Frequently Asked Questions About Generic Drugs

What are generic drugs?

Generic drugs are “unbranded” pharmaceutical products. They are medicines that contain the same active ingredients as an original brand-name drug, but they are generally less expensive.

How are generic drugs approved?

All drugs that are authorized for sale in Canada must undergo a similar review process and be approved by Health Canada (the federal regulatory authority). This federal agency is responsible for assessing the safety, efficacy and quality of all medicines. There are no differences in the quality and safety standards that generic drugs and brand-name drugs must meet.

When a generic drug is reviewed, the manufacturer has to demonstrate that the generic drug works similarly to and delivers the same amount of medicinal ingredient at the same rate as the brand-name drug, and is as safe and effective as the brand-name drug.

Why do generic drugs sometimes look different from the brand-name drugs?

In many cases, generic drugs match the size, shape, colour and taste of their brand-name counterparts. In other cases, there are differences. The important thing is that the generic medicines must have the same active ingredients and be “bioequivalent,” meaning they work the same way in your body as their brand-name counterparts. The differences in appearance do not affect the safety or effectiveness of generic medications.

The standards for bioequivalence in Canada are built upon internationally recognized standards and the criteria are among the highest in the world. Health Canada Scientists ensure that the standards for bioequivalence are adhered to and kept up to date as they work closely with an expert panel of Scientists, Physicians and Pharmacists from across Canada. Health Canada also regulates the non-medicinal ingredients, such as fillers and preservatives, for both brand-name and generic drugs and they are subject to the same approval process.

All provincial and territorial governments in Canada recognize Health Canada’s designation of equivalence and cover generic prescription medicines on their drug plans where possible.

Why do generic drugs generally cost less?

One of the main reasons generic medicines generally cost less is that researching, developing and marketing a new brand-name drug requires a lot of time and money. For this reason, when a new drug is created, manufacturers apply for a patent which allows the patent holder to have exclusive rights for a certain number of years to sell the drug and recover its initial investment. Eventually, when the patent nears expiration, generic drug companies can apply for permission to manufacture their own generic versions of the drug. As a result of having no start-up costs to develop the drug from scratch, they can afford to make and sell the medicine for less money.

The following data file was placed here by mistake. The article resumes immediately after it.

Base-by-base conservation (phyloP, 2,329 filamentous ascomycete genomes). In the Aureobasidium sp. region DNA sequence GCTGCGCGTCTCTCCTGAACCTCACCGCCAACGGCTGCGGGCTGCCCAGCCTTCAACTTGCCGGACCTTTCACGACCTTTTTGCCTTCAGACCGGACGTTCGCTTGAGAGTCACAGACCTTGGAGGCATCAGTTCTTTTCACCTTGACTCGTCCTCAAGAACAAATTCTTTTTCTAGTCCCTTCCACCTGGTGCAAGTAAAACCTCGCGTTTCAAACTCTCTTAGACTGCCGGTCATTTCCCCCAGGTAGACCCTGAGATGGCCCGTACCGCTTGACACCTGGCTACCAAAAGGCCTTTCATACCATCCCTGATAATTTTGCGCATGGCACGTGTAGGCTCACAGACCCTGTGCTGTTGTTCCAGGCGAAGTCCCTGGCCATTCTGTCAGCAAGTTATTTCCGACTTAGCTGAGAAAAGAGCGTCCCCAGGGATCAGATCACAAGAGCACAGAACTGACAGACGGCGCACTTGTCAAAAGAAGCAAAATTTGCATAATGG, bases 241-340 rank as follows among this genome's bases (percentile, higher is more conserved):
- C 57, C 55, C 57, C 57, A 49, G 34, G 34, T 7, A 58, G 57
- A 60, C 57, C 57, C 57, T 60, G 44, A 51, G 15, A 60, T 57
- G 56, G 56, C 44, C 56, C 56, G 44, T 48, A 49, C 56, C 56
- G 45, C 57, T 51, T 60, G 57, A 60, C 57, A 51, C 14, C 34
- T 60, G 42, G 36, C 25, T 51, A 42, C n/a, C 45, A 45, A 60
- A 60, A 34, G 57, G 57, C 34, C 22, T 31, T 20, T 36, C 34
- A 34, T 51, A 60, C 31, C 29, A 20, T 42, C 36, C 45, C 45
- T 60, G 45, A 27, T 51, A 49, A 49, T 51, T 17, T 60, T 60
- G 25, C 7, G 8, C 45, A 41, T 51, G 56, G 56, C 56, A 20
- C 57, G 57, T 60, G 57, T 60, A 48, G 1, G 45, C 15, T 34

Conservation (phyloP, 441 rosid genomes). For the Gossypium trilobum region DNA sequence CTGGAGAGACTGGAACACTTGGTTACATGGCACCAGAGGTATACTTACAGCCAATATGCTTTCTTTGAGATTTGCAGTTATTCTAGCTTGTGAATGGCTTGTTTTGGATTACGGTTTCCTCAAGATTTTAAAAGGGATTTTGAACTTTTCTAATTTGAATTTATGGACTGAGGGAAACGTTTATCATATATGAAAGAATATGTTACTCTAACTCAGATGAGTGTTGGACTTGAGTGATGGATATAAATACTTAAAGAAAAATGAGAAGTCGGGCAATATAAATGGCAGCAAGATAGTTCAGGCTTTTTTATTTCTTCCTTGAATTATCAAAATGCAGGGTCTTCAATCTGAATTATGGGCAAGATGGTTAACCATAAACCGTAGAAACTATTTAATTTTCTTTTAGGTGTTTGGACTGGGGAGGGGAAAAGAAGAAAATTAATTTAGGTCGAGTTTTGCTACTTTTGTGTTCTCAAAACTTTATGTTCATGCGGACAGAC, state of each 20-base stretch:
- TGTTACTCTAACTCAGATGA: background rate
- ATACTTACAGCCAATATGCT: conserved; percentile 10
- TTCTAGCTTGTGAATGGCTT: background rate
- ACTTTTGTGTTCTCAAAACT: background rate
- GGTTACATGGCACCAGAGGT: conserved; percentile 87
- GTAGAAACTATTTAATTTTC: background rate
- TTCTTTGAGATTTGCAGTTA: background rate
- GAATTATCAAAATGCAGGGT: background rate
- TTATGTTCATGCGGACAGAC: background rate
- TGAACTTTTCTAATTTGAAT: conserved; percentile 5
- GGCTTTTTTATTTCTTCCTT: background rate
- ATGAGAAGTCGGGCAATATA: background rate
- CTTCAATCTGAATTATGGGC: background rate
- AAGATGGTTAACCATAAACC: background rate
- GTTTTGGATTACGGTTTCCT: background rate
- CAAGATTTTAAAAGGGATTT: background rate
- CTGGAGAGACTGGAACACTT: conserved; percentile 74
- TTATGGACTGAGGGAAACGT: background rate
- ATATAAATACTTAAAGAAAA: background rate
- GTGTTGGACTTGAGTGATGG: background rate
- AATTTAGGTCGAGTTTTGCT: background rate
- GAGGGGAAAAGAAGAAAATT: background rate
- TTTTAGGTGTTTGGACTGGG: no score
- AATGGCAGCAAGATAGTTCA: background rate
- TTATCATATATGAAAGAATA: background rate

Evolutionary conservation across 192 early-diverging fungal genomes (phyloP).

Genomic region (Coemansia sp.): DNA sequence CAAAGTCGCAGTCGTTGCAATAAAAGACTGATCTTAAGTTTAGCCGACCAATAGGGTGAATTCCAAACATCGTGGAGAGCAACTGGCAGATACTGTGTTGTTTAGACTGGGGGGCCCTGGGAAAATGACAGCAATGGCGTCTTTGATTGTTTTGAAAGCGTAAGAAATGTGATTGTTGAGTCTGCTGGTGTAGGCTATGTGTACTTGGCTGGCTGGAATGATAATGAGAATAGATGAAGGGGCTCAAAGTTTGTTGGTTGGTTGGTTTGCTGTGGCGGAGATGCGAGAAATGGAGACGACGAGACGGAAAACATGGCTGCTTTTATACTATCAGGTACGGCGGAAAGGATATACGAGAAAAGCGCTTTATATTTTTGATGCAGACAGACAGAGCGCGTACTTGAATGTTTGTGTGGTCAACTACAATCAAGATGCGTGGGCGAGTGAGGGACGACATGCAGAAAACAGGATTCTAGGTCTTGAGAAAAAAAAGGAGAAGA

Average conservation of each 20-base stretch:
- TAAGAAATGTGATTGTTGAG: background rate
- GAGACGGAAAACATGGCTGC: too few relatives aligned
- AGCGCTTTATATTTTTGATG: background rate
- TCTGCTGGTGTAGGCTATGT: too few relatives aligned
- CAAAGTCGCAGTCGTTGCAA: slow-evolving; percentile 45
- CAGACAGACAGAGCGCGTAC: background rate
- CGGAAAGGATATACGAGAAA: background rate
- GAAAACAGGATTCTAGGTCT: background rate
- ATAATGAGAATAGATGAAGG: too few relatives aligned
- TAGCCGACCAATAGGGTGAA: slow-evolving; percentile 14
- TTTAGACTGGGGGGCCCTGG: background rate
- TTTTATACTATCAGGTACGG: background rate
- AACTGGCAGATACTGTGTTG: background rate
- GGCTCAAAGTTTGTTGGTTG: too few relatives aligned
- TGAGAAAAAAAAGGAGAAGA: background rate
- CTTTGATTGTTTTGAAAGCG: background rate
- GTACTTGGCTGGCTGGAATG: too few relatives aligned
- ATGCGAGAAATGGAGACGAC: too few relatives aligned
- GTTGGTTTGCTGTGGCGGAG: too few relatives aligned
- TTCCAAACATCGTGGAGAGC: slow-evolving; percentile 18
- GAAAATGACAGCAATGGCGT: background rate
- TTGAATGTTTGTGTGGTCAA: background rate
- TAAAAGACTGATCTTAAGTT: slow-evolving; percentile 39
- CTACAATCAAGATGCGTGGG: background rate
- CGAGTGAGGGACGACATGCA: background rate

How much can I save by taking a generic medication?

In Canada, generic drugs can be priced significantly lower than their original brand-name counterparts. However, there are a number of factors that contribute to the total cost of a medication, including whether you have insurance coverage. It’s best to talk to your Pharmacist or Doctor to learn about whether there may be any possible cost savings associated with taking an equivalent generic medication.

Are all brand-name drugs available in a generic form?

No. Brand-name drugs are developed under patent protection. In most cases generic drug companies apply to Health Canada to sell a generic version after the brand-name drug's patent(s) expire. As patents expire, generic versions of brand-name drugs continue to become available.

How can I find out the name of the company that is manufacturing and/or distributing my generic medication?

You may be able to determine the company that manufactures your generic medication by looking at the label on your prescription, checking your online account,* or by asking your Pharmacist.

Why are the names of brand-name drugs different from the names of generic drugs?

Drugs often have several names. The chemical name reflects the physical makeup of the drug and is also known as the “active ingredient.” The generic name is based on the drug’s chemical name and represents a commonly referred to name for both the generic and brand drug. The brand name is created by the pharmaceutical company for marketing the medication. For example: the brand Lipitor is also referred as the generic Atorvastatin.

What are active pharmaceutical ingredients (APIs) and inactive ingredients?

An active pharmaceutical ingredient (API) is the component of a drug responsible for the medication's effect. Generics are required by Health Canada to contain the same APIs as their brand-name counterparts.

Inactive ingredients, such as fillers and colourants, can give a drug its colour, size and shape. Generics must contain the same active ingredients as brand-name drugs but they do not have to be made with the same inactive ingredients, as these do not affect the therapeutic effect of the drug.

*Digital Pharmacy is not available in NL, PEI or YT.